Dlamini v Eswatini Water Services Corporation (19 of 2018) [2019] SZICA 207 (2 May 2019)



HELD AT MBABANE Case No. 19/2018

In the matter between




Neutral Citation: Lindumuzi Dlamini v Eswatini Water Services Corporation (19/18) SZHC 07[2019].

Coram: M Dlamini AJA, D Tshabalala AJA, M Langwenya AJA.

Heard: 16/04/19

Delivered: 02/05/19

For Appellant : D Jele (Robinson Bertram)

For Respondent : M Thomo (Sibusiso Shongwe and Associates

Summary: Labour law - unfair dismissal – Dismissal must be fair both procedurally and substantively – The trial court found the appellant was properly found guilty of misconduct but was subjected to unfair procedure therefore dismissal was unfair.

Disciplinary Code: The employer’s disciplinary code provides for a final warning for the offence of theft in respect of a first offence with mitigation - the court aquo misinterpreted provision of the code in relation to the sanction for the misconduct of theft – the court aquo failed to inquire whether mitigating or aggravating factors have been proved for the purpose of sanction in terms of the disciplinary code.

Reinstatement: The court aquo gave no reasons for refusal of reinstatement - rules governing reinstatement versus compensation discussed – whether the employer/employee relationship had been rendered intolerable by the employee’s misconduct is a matter of fact and depends on the nature of the misconduct.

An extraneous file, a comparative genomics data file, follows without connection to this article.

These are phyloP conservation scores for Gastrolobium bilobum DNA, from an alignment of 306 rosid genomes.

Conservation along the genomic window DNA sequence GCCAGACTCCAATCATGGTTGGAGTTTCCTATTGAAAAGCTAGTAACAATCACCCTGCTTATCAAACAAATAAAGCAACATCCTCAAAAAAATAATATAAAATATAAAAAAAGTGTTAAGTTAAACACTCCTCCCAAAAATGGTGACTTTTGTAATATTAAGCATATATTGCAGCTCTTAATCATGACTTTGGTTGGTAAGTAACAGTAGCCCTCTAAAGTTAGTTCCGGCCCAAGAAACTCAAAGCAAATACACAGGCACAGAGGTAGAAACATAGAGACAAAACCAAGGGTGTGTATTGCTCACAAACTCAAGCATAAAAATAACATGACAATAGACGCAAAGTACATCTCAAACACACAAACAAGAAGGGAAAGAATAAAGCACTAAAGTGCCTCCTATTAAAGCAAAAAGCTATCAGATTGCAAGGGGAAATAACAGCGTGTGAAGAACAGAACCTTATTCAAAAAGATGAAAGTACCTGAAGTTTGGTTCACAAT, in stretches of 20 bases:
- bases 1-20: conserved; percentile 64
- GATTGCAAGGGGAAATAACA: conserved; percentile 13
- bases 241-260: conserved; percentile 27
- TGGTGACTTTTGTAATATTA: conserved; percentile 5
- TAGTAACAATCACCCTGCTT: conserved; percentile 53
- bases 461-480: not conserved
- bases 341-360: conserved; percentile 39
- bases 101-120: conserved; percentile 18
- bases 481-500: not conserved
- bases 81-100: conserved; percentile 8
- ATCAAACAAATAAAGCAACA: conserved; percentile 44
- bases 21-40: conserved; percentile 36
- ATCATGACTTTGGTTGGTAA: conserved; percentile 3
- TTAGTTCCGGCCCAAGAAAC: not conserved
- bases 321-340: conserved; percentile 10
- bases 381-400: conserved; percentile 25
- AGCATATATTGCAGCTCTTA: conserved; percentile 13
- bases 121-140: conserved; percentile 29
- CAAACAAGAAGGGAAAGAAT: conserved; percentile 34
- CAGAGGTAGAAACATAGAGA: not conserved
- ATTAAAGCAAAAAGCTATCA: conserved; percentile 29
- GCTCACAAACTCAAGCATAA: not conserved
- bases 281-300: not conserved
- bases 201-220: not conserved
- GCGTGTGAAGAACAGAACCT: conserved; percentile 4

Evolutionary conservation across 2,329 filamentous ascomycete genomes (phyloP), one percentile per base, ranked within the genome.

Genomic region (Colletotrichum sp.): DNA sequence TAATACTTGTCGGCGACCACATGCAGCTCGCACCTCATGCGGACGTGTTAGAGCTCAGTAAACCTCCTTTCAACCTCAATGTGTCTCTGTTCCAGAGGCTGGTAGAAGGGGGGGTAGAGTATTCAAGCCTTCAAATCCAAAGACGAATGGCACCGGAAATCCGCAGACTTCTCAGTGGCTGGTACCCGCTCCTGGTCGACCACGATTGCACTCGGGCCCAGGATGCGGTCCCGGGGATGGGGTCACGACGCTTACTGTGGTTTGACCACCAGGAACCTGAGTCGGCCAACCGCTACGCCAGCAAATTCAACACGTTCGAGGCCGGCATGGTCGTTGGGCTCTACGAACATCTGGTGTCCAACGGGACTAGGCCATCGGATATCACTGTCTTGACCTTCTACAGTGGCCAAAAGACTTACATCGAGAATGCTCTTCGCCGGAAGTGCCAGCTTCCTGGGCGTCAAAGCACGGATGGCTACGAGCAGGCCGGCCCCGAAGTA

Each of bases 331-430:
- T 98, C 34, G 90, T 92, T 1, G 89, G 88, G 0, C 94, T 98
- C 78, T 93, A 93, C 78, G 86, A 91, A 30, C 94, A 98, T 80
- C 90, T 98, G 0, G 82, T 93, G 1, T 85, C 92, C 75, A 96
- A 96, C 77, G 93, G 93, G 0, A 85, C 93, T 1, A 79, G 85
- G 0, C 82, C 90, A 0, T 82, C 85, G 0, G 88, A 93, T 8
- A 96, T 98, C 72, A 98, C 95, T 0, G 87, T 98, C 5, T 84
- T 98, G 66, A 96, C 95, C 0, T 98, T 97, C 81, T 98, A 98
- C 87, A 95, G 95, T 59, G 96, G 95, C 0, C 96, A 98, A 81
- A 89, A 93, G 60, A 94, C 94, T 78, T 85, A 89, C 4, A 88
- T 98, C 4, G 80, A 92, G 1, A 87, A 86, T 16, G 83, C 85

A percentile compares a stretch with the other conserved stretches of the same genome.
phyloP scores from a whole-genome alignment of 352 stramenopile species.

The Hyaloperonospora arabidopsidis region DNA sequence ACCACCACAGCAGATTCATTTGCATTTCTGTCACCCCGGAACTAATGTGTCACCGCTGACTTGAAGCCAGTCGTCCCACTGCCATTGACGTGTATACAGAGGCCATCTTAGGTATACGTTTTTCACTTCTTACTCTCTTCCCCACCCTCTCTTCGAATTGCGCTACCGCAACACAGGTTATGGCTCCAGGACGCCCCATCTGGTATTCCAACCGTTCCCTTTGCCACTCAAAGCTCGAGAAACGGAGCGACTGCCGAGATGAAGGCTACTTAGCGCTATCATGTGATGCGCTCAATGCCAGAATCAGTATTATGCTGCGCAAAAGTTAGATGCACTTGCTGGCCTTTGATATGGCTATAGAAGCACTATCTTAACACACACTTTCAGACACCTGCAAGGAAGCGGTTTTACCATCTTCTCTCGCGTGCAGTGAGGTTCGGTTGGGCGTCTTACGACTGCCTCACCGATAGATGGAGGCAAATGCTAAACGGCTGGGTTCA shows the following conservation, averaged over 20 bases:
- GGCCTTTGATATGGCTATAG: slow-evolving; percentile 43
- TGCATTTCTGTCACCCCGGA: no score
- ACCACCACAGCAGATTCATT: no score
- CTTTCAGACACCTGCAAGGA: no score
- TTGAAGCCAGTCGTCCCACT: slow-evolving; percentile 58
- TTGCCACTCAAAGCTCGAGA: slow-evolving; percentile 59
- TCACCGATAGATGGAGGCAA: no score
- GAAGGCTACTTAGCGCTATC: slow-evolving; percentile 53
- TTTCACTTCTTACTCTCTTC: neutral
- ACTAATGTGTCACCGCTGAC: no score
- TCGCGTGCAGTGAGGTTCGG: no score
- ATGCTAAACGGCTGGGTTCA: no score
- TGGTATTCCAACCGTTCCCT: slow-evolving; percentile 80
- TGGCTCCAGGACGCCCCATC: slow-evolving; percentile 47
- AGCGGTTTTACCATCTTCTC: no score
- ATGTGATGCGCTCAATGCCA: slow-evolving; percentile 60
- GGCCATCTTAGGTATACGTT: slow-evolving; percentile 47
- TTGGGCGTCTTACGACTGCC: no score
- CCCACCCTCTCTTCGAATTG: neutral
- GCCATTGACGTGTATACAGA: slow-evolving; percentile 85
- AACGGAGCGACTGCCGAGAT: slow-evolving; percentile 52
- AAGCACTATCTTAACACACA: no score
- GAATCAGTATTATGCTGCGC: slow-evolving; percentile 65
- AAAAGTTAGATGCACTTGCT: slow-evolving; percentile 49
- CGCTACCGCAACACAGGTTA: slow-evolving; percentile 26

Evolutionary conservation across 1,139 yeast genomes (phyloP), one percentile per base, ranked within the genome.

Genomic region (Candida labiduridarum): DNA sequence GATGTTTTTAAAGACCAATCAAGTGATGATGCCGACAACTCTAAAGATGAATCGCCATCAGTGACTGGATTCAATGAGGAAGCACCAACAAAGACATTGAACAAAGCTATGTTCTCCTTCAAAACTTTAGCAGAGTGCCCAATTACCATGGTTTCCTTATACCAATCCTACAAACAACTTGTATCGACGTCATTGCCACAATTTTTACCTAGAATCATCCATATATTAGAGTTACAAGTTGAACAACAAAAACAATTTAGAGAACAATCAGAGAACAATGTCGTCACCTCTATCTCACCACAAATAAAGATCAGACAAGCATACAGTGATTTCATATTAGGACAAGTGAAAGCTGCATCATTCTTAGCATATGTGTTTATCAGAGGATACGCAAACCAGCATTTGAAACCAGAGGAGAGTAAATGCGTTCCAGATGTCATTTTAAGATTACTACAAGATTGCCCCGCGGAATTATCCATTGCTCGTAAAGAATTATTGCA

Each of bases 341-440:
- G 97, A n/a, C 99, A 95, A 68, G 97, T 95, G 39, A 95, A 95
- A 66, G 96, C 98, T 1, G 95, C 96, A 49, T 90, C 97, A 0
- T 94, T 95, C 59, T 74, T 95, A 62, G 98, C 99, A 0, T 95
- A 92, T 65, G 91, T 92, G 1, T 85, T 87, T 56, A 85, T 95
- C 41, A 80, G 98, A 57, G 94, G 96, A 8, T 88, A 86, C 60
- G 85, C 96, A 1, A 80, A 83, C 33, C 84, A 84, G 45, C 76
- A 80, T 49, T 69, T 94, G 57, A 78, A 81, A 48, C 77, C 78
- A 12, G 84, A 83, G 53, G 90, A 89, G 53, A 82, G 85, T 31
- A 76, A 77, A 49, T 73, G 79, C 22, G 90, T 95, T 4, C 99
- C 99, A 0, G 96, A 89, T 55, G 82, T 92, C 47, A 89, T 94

Held: The employer’s disciplinary code supersedes the common law principle which ordinarily supports summary dismissal.

Held: Factors constituting mitigation of the offence have been shown to exist and therefore a lesser sanction of a final warning, not dismissal should have been imposed.

Held: in the absence of reinstatement the appellant is entitled to maximum compensation and other terminal benefits.




[1] The Appellant was employed by the Respondent as a waste water attendant since August 2002. His position required him to work weekend shifts. He was dismissed from employment on the 9th July 2013 following a disciplinary process for a charge of theft. The Appellant appealed the dismissal decision of the chairperson to the Managing Director, with a result that his dismissal was confirmed.

[2] The Appellant launched a claim for unfair dismissal before the Industrial Court (IC) following a certificate of unresolved dispute issued by the Conciliation Mediation and Arbitration Commission. The Industrial Court issued a decision in favour of the Appellant to the effect that his dismissal was procedurally unfair. However, the Appellant is dissatisfied with the finding of that court that the respondent observed substantive fairness in arriving at the verdict that the Appellant was guilty of theft of the employer’s 2.5litre of fuel. The Appellant is also dissatisfied with the court a quo’s award of E26, 154 compensation against his claim which included reinstatement, failing which compensation in the amount of E86, 311.37.1 The court a quo’s order only states that it is a six months compensation with no further details on the figure.